The Volokh Conspiracy
Mostly law professors | Sometimes contrarian | Often libertarian | Always independent
Steve closed his post on Dobbs with a hypothetical:
if Roe survives, it'd be despite a 6-3 Catholic majority on the Court. Would it make sense for a Catholic to pick a new religion, just because of what some of the six Catholic Justices do in Dobbs? That'd seem really strange to me; so would picking new views on the content of the law.
I propose a different analogy. Imagine that you are a longtime member of a church. The church professes to hold certain beliefs that hew closely to the written word of the scripture. During the selection process, new members of the clergy all espouse such orthodox views. Yet, once in power, those members of the clergy depart from scripture to factor in the demands of modernity. And those clergy keep takings actions that are inconsistent with the orthodoxies of the faith. As a general matter, it is difficult to remove clergy. Thus, a member may decide to leave that church, and find a different church that adheres to traditional doctrines of faith. Eventually, if enough people leave the church, the clergy will be preaching to empty pews. And, if those departure are consistent, a schism may form within the faith. These changes do not occur overnight, but there is a slow, gradual process towards separation.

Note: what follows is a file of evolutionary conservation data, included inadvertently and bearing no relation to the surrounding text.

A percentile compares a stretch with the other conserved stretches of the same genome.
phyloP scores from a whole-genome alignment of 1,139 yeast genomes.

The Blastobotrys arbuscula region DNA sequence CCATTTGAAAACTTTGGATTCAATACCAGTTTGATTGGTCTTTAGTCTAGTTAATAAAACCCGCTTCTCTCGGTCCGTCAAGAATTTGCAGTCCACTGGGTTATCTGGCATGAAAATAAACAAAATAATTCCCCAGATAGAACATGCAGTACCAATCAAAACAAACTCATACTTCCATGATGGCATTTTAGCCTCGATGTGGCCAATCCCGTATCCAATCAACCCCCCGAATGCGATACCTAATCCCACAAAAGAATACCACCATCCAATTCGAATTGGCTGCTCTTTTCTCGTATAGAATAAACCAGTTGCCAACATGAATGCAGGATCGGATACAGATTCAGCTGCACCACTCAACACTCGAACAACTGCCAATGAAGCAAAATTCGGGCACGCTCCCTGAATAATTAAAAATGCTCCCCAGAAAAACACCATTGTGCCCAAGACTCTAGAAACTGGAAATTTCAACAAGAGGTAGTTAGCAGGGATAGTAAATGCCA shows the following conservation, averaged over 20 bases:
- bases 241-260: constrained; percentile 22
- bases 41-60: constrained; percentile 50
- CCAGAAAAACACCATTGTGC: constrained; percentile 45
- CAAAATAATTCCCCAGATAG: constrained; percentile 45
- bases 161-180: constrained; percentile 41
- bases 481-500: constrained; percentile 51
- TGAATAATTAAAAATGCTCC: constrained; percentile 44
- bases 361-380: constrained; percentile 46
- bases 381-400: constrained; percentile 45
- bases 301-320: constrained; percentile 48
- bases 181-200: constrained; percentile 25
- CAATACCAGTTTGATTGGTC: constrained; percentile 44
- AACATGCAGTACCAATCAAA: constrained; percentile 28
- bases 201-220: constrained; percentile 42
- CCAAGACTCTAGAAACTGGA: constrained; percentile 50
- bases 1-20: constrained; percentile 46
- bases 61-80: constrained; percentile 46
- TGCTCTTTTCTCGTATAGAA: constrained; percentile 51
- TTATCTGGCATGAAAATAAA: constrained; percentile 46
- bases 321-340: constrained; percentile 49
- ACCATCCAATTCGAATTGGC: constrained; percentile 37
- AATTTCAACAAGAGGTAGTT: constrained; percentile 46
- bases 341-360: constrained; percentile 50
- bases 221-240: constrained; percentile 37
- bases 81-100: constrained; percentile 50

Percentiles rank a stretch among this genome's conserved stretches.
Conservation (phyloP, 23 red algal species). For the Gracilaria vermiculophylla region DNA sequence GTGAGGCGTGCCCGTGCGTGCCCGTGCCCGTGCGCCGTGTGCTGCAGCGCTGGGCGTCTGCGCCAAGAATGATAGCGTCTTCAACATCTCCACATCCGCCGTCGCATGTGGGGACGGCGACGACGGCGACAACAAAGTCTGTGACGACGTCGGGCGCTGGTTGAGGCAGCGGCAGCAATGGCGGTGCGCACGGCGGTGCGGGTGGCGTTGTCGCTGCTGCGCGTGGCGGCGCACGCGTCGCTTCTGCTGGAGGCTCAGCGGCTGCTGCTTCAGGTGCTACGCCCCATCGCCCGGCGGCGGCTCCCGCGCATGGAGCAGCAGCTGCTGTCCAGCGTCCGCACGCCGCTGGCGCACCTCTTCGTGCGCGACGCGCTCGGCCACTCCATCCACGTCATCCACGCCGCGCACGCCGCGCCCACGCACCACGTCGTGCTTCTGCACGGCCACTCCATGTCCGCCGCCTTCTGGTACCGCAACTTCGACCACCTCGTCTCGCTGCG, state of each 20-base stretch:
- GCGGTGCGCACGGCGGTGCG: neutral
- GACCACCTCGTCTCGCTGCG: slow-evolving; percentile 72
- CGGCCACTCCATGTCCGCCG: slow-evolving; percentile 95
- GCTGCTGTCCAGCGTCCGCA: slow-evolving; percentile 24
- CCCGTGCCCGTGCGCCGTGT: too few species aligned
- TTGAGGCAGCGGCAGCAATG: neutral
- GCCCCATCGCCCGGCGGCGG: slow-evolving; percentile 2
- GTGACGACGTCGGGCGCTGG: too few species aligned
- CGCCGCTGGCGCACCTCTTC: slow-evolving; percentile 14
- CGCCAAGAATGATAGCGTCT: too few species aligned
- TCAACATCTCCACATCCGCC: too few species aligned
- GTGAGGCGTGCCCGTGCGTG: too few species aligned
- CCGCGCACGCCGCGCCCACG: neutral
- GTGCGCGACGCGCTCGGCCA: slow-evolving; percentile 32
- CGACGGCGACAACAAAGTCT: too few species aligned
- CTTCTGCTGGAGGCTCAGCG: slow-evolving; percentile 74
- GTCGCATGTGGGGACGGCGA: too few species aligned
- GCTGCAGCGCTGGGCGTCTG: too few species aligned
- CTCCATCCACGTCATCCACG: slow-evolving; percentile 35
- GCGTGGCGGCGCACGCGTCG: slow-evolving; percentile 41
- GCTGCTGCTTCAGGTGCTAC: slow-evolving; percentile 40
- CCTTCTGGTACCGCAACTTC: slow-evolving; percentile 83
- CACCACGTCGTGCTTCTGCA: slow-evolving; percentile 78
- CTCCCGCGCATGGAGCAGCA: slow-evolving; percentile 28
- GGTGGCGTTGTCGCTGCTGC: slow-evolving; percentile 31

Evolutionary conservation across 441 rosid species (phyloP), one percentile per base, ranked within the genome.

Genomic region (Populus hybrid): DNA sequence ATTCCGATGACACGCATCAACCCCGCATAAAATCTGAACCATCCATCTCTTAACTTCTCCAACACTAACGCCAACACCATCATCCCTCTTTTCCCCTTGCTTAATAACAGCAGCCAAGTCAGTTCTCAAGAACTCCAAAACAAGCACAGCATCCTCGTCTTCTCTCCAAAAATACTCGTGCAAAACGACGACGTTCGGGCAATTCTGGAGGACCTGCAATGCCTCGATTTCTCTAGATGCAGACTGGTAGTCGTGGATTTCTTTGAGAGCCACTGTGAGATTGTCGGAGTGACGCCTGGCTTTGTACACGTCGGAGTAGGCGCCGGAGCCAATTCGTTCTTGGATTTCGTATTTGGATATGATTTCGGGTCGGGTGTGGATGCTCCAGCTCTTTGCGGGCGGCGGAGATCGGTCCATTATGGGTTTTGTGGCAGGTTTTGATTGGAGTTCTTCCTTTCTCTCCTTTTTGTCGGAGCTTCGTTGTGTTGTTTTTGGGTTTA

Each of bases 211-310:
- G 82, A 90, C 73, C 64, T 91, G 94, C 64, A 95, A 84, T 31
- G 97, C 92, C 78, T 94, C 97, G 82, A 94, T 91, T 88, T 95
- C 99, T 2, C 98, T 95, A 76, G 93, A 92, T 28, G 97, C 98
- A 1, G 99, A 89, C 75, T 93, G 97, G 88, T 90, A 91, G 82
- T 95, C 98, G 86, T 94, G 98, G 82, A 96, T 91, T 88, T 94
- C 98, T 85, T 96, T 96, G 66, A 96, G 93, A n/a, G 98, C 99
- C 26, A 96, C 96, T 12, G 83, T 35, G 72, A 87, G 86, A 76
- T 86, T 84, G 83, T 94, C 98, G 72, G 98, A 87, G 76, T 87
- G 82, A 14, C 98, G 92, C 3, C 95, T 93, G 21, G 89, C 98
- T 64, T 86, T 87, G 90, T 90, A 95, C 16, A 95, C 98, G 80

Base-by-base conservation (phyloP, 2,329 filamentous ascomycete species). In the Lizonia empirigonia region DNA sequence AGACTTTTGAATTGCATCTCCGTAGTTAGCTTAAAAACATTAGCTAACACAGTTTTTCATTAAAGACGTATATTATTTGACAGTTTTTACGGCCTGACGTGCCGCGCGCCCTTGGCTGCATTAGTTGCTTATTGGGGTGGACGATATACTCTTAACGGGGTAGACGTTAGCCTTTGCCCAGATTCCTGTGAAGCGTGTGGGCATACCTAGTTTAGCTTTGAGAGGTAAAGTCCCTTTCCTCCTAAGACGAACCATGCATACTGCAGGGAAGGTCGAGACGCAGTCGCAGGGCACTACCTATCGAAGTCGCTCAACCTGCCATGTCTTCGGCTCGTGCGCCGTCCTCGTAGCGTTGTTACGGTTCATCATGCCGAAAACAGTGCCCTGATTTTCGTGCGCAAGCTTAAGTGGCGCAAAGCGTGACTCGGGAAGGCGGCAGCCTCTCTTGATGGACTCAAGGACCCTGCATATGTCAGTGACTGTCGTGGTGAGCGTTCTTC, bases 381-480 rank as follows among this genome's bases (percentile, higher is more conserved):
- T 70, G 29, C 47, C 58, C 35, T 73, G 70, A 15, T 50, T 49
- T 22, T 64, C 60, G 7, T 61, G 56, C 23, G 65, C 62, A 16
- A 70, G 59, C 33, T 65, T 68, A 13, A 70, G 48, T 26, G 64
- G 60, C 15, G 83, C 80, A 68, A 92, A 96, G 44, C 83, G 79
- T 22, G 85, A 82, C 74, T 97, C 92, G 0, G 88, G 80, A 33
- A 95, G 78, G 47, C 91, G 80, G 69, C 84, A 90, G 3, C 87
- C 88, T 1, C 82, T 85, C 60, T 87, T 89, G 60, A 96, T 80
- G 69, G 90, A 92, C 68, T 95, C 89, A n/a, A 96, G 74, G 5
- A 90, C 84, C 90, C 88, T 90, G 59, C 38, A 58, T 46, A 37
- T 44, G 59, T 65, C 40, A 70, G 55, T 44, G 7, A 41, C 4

I don't think these departing members would say they are switching to a new religion. Rather, they would say that the current clergy are not being faithful to the traditional doctrine of the faith–even though they professed such adherence during the selection process.
Now, this analogy breaks down for umpteen reasons. I don't think the analogy between originalism and religion is a good one–though critics of originalism likely will see it that way. I, personally, also would be really hesitant to leave a house of worship; my preference would be to reform it from the inside. But I think this analogy illustrates why some–including those who have corresponded with me–would be willing to look elsewhere to find more traditional practices of originalism.